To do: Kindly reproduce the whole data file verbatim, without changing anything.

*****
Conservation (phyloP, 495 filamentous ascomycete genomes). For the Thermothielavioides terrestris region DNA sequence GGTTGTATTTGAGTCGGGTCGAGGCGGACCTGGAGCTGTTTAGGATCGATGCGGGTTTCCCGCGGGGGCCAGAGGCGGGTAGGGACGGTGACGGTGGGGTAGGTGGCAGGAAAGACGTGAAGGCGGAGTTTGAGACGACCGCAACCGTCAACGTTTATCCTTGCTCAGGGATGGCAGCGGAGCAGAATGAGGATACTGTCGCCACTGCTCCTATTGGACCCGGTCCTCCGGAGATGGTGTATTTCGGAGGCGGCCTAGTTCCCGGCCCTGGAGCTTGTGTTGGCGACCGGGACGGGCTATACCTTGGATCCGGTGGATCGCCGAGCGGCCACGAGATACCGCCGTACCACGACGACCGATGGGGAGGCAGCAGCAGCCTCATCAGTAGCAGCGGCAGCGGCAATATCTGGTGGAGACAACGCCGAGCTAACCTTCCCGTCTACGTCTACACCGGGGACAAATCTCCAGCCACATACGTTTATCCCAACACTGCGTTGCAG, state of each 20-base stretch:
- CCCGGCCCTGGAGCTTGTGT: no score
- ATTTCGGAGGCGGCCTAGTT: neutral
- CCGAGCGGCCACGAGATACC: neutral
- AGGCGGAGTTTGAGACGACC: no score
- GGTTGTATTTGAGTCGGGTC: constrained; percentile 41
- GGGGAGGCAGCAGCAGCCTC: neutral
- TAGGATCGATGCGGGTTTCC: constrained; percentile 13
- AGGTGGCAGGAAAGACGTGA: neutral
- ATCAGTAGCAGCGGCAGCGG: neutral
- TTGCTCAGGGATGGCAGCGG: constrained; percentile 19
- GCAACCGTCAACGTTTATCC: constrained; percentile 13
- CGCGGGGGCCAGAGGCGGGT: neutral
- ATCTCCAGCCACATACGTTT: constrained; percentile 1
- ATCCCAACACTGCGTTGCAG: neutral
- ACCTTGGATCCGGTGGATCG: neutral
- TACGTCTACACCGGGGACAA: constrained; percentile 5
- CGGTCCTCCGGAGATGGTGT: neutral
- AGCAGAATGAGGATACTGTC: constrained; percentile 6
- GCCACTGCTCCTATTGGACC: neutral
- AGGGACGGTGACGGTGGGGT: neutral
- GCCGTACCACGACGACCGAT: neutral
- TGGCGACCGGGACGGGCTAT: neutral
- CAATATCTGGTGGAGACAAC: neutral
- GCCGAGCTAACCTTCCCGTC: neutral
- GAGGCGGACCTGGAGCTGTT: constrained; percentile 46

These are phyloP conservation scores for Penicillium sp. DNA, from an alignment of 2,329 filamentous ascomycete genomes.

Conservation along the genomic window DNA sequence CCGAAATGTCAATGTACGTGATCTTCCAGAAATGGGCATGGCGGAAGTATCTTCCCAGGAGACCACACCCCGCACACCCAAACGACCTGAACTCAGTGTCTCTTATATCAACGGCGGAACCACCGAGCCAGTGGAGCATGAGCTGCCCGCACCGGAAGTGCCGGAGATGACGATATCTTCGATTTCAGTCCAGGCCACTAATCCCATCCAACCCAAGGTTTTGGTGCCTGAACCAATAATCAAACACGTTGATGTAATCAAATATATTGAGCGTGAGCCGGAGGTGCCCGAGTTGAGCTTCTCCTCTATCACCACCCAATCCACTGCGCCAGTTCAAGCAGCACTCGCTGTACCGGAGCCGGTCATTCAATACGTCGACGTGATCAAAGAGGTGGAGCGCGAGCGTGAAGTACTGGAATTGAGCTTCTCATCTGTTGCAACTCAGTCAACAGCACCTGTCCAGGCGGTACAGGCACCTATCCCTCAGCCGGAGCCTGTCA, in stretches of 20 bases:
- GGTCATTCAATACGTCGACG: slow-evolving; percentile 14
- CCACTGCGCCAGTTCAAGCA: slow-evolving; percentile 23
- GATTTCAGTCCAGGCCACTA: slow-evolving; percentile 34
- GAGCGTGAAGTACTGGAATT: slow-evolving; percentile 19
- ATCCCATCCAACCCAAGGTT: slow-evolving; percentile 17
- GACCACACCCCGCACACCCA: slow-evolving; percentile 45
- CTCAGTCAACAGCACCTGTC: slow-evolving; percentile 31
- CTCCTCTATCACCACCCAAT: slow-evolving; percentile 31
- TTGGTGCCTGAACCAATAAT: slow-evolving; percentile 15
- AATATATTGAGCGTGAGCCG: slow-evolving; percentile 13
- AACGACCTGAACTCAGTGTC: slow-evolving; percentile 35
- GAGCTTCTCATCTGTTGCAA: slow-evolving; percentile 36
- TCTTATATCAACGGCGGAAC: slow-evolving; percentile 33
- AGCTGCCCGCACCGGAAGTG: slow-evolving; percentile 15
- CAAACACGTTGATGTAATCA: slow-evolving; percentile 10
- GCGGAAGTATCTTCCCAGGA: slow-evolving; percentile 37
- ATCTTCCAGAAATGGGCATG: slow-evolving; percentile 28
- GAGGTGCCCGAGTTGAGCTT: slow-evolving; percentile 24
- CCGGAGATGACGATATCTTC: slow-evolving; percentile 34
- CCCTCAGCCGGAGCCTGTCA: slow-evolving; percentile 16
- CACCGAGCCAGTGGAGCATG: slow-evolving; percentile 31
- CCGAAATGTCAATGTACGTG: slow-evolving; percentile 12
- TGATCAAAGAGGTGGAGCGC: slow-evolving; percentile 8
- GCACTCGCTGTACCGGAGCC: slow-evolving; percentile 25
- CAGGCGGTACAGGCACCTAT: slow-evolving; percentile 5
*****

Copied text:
Conservation (phyloP, 495 filamentous ascomycete genomes). For the Thermothielavioides terrestris region DNA sequence GGTTGTATTTGAGTCGGGTCGAGGCGGACCTGGAGCTGTTTAGGATCGATGCGGGTTTCCCGCGGGGGCCAGAGGCGGGTAGGGACGGTGACGGTGGGGTAGGTGGCAGGAAAGACGTGAAGGCGGAGTTTGAGACGACCGCAACCGTCAACGTTTATCCTTGCTCAGGGATGGCAGCGGAGCAGAATGAGGATACTGTCGCCACTGCTCCTATTGGACCCGGTCCTCCGGAGATGGTGTATTTCGGAGGCGGCCTAGTTCCCGGCCCTGGAGCTTGTGTTGGCGACCGGGACGGGCTATACCTTGGATCCGGTGGATCGCCGAGCGGCCACGAGATACCGCCGTACCACGACGACCGATGGGGAGGCAGCAGCAGCCTCATCAGTAGCAGCGGCAGCGGCAATATCTGGTGGAGACAACGCCGAGCTAACCTTCCCGTCTACGTCTACACCGGGGACAAATCTCCAGCCACATACGTTTATCCCAACACTGCGTTGCAG, state of each 20-base stretch:
- CCCGGCCCTGGAGCTTGTGT: no score
- ATTTCGGAGGCGGCCTAGTT: neutral
- CCGAGCGGCCACGAGATACC: neutral
- AGGCGGAGTTTGAGACGACC: no score
- GGTTGTATTTGAGTCGGGTC: constrained; percentile 41
- GGGGAGGCAGCAGCAGCCTC: neutral
- TAGGATCGATGCGGGTTTCC: constrained; percentile 13
- AGGTGGCAGGAAAGACGTGA: neutral
- ATCAGTAGCAGCGGCAGCGG: neutral
- TTGCTCAGGGATGGCAGCGG: constrained; percentile 19
- GCAACCGTCAACGTTTATCC: constrained; percentile 13
- CGCGGGGGCCAGAGGCGGGT: neutral
- ATCTCCAGCCACATACGTTT: constrained; percentile 1
- ATCCCAACACTGCGTTGCAG: neutral
- ACCTTGGATCCGGTGGATCG: neutral
- TACGTCTACACCGGGGACAA: constrained; percentile 5
- CGGTCCTCCGGAGATGGTGT: neutral
- AGCAGAATGAGGATACTGTC: constrained; percentile 6
- GCCACTGCTCCTATTGGACC: neutral
- AGGGACGGTGACGGTGGGGT: neutral
- GCCGTACCACGACGACCGAT: neutral
- TGGCGACCGGGACGGGCTAT: neutral
- CAATATCTGGTGGAGACAAC: neutral
- GCCGAGCTAACCTTCCCGTC: neutral
- GAGGCGGACCTGGAGCTGTT: constrained; percentile 46

These are phyloP conservation scores for Penicillium sp. DNA, from an alignment of 2,329 filamentous ascomycete genomes.

Conservation along the genomic window DNA sequence CCGAAATGTCAATGTACGTGATCTTCCAGAAATGGGCATGGCGGAAGTATCTTCCCAGGAGACCACACCCCGCACACCCAAACGACCTGAACTCAGTGTCTCTTATATCAACGGCGGAACCACCGAGCCAGTGGAGCATGAGCTGCCCGCACCGGAAGTGCCGGAGATGACGATATCTTCGATTTCAGTCCAGGCCACTAATCCCATCCAACCCAAGGTTTTGGTGCCTGAACCAATAATCAAACACGTTGATGTAATCAAATATATTGAGCGTGAGCCGGAGGTGCCCGAGTTGAGCTTCTCCTCTATCACCACCCAATCCACTGCGCCAGTTCAAGCAGCACTCGCTGTACCGGAGCCGGTCATTCAATACGTCGACGTGATCAAAGAGGTGGAGCGCGAGCGTGAAGTACTGGAATTGAGCTTCTCATCTGTTGCAACTCAGTCAACAGCACCTGTCCAGGCGGTACAGGCACCTATCCCTCAGCCGGAGCCTGTCA, in stretches of 20 bases:
- GGTCATTCAATACGTCGACG: slow-evolving; percentile 14
- CCACTGCGCCAGTTCAAGCA: slow-evolving; percentile 23
- GATTTCAGTCCAGGCCACTA: slow-evolving; percentile 34
- GAGCGTGAAGTACTGGAATT: slow-evolving; percentile 19
- ATCCCATCCAACCCAAGGTT: slow-evolving; percentile 17
- GACCACACCCCGCACACCCA: slow-evolving; percentile 45
- CTCAGTCAACAGCACCTGTC: slow-evolving; percentile 31
- CTCCTCTATCACCACCCAAT: slow-evolving; percentile 31
- TTGGTGCCTGAACCAATAAT: slow-evolving; percentile 15
- AATATATTGAGCGTGAGCCG: slow-evolving; percentile 13
- AACGACCTGAACTCAGTGTC: slow-evolving; percentile 35
- GAGCTTCTCATCTGTTGCAA: slow-evolving; percentile 36
- TCTTATATCAACGGCGGAAC: slow-evolving; percentile 33
- AGCTGCCCGCACCGGAAGTG: slow-evolving; percentile 15
- CAAACACGTTGATGTAATCA: slow-evolving; percentile 10
- GCGGAAGTATCTTCCCAGGA: slow-evolving; percentile 37
- ATCTTCCAGAAATGGGCATG: slow-evolving; percentile 28
- GAGGTGCCCGAGTTGAGCTT: slow-evolving; percentile 24
- CCGGAGATGACGATATCTTC: slow-evolving; percentile 34
- CCCTCAGCCGGAGCCTGTCA: slow-evolving; percentile 16
- CACCGAGCCAGTGGAGCATG: slow-evolving; percentile 31
- CCGAAATGTCAATGTACGTG: slow-evolving; percentile 12
- TGATCAAAGAGGTGGAGCGC: slow-evolving; percentile 8
- GCACTCGCTGTACCGGAGCC: slow-evolving; percentile 25
- CAGGCGGTACAGGCACCTAT: slow-evolving; percentile 5